How to Convert Thermal Conductivity to R Value

To design comfortable and ecologically sound buildings, architects and engineers make use of the thermal properties of materials. Different building materials have different conductivities, meaning that they let heat flow through them differently. High conductivity, K, indicates rapid heat flow, and low conductivity indicates low heat flow. Thicker pieces of the same material cause heat to flow more slowly than thin pieces. So actual thermal performance depends on both the conductivity and the thickness of the material. A piece of material with a conductivity K and thickness L has a conductance of C = K/L, which indicates how well heat can flow through a specific piece of that material such as a wall. In buildings, you are often concerned with stopping heat flow, or insulating. The insulating value of an object is called the R-value and can be calculated as R = 1/C = L/K.

Room in house construction site
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Insulating materials have a low conductance.

Calculating the R-Value of a Concrete Slab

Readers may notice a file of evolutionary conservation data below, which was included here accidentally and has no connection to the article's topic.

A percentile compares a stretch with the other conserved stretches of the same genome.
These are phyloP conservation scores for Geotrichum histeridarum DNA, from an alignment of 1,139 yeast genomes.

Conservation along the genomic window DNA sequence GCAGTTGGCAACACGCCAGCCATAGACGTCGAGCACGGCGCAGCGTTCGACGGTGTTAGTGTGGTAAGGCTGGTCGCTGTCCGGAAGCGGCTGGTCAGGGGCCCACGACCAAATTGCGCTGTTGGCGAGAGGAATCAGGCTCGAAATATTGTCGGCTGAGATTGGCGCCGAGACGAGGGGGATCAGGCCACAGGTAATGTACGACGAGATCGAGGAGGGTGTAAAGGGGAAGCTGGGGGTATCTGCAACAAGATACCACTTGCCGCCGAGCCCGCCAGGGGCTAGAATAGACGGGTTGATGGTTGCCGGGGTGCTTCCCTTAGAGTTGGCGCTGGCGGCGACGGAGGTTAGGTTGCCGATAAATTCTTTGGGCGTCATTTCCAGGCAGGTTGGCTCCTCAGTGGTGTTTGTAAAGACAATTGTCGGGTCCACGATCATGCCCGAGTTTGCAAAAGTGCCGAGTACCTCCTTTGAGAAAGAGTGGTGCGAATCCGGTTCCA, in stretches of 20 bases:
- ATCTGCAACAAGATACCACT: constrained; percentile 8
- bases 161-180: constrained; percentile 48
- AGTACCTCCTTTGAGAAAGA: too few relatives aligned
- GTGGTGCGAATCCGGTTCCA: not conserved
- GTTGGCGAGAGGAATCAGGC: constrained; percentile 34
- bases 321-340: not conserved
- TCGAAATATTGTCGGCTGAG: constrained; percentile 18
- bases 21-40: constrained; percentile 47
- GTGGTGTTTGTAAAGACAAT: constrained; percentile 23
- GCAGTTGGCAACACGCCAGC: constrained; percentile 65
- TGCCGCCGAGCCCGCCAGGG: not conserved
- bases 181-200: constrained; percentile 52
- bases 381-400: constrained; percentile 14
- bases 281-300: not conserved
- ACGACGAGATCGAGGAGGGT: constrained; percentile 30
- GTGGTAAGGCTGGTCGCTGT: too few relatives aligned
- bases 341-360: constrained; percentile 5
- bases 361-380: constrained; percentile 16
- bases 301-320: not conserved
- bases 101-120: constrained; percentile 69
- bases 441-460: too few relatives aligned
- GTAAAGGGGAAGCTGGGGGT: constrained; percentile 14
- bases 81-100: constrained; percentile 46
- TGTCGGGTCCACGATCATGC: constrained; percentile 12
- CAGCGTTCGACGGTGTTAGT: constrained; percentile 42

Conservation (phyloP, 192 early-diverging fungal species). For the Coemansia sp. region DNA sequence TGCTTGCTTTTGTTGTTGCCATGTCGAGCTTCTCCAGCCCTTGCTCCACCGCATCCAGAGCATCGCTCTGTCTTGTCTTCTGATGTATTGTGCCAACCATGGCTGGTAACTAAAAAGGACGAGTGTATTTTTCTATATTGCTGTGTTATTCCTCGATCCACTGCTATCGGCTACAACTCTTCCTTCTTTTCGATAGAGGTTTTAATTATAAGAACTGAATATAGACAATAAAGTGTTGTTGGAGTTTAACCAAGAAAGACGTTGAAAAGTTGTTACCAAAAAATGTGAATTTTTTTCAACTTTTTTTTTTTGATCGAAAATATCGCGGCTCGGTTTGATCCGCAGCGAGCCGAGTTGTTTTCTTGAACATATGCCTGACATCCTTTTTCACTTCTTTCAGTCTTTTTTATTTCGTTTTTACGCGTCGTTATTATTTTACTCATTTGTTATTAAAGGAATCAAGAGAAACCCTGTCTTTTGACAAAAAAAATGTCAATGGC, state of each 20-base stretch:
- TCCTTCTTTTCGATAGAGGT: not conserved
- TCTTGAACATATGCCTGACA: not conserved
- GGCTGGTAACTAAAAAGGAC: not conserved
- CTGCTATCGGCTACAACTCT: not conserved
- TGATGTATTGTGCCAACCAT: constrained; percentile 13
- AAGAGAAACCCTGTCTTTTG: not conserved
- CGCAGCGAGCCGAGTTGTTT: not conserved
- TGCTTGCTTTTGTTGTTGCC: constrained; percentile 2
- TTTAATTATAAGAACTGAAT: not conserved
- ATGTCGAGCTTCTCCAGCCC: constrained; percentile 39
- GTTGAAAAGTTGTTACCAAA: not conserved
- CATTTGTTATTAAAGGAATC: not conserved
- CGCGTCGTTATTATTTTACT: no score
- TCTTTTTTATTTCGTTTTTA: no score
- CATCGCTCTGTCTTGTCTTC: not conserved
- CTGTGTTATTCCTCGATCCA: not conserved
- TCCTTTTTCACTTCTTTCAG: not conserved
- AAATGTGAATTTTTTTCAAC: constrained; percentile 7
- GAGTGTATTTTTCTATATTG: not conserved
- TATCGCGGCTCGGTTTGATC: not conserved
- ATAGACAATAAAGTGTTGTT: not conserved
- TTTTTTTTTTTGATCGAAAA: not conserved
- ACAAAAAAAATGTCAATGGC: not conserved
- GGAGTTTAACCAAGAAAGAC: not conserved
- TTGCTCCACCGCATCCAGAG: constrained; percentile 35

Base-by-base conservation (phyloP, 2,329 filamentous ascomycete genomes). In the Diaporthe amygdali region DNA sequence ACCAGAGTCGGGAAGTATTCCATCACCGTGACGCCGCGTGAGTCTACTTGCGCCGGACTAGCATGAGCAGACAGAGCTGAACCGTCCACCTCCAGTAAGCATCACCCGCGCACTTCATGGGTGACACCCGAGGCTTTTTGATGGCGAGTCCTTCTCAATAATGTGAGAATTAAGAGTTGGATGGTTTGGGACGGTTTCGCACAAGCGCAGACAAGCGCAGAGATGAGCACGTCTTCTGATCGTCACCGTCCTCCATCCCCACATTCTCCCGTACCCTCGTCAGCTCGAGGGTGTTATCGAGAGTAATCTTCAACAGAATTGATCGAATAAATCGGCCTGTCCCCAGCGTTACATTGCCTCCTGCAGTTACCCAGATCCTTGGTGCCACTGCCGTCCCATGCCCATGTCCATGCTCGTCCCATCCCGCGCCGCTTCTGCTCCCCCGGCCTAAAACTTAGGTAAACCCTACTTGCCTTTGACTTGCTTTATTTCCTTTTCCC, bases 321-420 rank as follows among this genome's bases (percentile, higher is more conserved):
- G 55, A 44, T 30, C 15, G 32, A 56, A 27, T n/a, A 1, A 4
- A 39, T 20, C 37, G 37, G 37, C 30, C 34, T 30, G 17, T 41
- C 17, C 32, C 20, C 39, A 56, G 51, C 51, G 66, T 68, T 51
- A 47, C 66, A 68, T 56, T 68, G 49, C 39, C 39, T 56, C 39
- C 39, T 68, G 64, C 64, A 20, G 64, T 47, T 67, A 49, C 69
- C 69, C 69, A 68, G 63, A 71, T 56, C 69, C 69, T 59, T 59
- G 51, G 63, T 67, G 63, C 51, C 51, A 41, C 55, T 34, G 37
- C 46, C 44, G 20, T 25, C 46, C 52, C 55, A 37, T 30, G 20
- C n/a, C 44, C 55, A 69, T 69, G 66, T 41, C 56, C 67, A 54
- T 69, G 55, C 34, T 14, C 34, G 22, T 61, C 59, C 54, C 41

Step 1

Look up the conductivity, K, of concrete in a table such as that in resource 1. Light concrete can have a conductivity as low as 0.1 watts per meter-kelvin, making it a good insulator. The denser the concrete gets, the more conductive it is to heat. Dense concrete can have a conductance as high as 1.8 watts per meter-kelvin. Assume the slab is made of dense concrete with a conductance of 1.2 watts per meter-kelvin.

Step 2

Determine the thickness of the material and convert to meters. Assume a 12-inch-thick slab, which is equivalent to 0.305 meters. Heat would have a harder time flowing through a thick slab than a thin slab. Label the thickness L.

Step 3

Calculate the conductivity. The conductivity of the slab increases with conductance and decreases with thickness. The conductivity for the slab is C = K/L = 1.2/0.305 = 3.93 watts per meter^2-kelvin.

Step 4

Calculate the R-value by taking the reciprocal of the conductivity C to get R = 1/3.93 = 0.254 kelvin-meter^2/watt. You can also calculate the R-value directly as R = L/K = 0.305/1.2 = 0.254 kelvin-meter^2/watt. Notice that the thicker the material is, the higher the R-value is. More of a given material makes a better insulator.